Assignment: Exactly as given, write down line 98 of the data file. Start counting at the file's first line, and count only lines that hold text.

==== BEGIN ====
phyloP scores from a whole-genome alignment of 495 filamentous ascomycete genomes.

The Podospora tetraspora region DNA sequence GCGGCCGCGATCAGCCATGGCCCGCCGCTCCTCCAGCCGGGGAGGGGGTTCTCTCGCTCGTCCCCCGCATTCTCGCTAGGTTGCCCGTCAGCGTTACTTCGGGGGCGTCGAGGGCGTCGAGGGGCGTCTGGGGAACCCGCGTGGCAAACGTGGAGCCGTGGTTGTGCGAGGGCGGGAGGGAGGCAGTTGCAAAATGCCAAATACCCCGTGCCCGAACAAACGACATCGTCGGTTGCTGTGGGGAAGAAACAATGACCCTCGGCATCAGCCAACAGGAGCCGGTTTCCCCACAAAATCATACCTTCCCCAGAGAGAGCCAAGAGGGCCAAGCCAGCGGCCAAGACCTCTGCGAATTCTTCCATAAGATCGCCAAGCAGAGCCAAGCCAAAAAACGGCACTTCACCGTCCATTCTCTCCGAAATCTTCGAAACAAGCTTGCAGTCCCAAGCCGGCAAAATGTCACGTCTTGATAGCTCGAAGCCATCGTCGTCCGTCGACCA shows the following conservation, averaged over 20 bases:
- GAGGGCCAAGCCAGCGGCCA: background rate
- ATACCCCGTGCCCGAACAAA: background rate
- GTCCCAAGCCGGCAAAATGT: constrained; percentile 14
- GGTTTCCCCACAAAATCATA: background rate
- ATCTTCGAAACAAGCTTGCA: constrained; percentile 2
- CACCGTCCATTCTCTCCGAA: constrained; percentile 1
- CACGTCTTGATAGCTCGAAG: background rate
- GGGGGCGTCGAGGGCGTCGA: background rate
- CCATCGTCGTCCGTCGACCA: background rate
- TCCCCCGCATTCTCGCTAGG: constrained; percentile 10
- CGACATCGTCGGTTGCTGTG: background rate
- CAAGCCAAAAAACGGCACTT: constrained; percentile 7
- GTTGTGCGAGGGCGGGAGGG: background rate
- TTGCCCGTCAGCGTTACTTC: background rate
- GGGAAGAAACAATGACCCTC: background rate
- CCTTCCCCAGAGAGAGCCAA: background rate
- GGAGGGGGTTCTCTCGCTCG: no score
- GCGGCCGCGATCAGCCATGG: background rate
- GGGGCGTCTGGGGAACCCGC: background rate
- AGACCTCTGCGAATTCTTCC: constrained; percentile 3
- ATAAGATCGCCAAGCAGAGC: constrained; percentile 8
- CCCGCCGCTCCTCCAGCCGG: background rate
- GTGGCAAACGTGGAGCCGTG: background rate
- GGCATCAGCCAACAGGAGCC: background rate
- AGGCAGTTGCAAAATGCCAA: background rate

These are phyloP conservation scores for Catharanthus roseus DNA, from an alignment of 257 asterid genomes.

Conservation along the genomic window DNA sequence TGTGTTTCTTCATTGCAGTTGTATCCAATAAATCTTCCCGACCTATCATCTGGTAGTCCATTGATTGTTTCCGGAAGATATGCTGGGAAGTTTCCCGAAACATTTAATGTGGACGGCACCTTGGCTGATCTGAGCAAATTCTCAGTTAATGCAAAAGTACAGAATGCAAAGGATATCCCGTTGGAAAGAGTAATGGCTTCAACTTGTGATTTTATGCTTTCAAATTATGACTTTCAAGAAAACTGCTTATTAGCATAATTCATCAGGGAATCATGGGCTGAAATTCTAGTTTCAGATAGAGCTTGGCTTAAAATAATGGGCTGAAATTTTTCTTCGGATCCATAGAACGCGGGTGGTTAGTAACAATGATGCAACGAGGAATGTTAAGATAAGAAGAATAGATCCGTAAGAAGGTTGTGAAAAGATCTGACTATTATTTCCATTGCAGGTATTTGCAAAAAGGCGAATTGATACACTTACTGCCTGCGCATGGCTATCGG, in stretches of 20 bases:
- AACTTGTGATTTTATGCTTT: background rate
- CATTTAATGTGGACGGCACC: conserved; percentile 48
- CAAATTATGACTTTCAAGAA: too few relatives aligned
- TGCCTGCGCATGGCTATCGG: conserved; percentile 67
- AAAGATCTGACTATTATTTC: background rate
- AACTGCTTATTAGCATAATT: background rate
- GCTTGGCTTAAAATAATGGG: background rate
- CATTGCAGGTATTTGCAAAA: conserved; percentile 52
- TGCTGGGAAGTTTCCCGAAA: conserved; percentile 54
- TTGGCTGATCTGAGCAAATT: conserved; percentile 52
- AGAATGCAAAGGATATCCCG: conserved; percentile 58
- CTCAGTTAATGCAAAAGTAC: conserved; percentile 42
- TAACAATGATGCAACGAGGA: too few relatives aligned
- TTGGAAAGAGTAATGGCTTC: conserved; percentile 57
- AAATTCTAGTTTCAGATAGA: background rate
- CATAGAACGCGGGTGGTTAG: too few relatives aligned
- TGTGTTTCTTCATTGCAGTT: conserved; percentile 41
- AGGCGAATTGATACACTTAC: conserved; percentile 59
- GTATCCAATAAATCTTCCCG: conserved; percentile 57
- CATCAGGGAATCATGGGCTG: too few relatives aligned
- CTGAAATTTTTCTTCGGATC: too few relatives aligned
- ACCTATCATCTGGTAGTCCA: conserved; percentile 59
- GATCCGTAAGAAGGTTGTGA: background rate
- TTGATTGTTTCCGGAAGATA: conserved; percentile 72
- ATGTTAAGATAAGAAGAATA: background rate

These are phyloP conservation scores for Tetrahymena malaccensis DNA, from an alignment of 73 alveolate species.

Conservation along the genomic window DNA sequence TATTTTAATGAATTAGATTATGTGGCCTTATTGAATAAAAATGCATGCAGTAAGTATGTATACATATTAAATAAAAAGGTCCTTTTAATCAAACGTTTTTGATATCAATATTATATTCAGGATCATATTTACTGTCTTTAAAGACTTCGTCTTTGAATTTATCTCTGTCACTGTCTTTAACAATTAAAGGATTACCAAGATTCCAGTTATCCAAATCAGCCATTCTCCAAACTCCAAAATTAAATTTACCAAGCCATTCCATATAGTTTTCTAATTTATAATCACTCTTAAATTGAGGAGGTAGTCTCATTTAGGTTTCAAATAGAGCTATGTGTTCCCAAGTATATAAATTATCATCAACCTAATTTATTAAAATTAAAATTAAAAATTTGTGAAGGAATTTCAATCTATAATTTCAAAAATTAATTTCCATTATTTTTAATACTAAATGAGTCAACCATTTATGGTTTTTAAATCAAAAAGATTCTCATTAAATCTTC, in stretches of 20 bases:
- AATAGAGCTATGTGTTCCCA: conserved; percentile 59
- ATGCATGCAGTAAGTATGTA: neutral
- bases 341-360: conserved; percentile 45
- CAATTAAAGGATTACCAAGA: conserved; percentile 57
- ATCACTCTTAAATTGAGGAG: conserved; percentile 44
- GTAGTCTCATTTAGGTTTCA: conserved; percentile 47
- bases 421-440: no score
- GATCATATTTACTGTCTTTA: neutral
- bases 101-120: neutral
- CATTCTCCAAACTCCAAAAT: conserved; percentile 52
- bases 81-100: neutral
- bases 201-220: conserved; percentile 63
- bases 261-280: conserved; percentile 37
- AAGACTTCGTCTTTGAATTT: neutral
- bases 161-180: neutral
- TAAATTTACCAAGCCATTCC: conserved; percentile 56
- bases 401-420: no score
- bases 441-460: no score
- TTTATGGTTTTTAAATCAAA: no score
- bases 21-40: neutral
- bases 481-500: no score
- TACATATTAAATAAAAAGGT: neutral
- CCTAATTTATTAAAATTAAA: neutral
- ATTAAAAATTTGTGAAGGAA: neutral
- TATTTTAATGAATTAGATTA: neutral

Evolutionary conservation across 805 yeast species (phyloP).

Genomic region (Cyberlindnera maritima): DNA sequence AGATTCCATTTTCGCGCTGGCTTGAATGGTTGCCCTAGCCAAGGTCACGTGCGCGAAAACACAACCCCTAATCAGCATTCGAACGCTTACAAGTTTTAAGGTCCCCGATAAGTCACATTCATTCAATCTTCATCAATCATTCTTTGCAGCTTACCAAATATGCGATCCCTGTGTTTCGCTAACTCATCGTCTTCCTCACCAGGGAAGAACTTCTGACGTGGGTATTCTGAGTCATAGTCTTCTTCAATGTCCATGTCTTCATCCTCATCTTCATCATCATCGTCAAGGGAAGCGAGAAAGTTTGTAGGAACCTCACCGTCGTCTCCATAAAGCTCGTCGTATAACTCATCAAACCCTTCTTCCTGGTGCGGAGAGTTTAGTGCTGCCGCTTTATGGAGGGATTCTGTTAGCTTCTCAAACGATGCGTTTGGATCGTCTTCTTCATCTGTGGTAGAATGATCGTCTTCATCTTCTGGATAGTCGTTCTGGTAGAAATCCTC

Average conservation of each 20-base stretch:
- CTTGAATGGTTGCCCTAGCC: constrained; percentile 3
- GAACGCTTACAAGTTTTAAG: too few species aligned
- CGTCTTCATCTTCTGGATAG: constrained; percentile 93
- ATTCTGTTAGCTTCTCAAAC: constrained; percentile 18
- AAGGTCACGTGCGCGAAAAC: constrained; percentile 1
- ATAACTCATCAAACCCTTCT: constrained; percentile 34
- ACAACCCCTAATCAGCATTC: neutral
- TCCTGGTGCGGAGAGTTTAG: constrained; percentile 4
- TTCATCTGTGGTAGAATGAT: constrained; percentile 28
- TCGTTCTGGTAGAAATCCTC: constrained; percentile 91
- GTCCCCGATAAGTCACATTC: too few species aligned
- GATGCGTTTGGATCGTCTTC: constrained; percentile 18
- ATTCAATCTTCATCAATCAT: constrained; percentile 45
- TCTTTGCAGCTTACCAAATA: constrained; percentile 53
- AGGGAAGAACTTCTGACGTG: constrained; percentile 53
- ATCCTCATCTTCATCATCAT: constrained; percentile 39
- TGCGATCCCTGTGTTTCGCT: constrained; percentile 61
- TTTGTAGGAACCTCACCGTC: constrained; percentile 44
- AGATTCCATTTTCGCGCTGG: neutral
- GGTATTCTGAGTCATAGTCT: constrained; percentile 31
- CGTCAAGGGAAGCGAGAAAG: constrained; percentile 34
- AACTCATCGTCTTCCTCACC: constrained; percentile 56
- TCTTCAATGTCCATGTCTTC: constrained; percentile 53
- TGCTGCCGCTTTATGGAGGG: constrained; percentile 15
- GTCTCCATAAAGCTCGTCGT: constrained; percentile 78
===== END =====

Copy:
- TCTTTGCAGCTTACCAAATA: constrained; percentile 53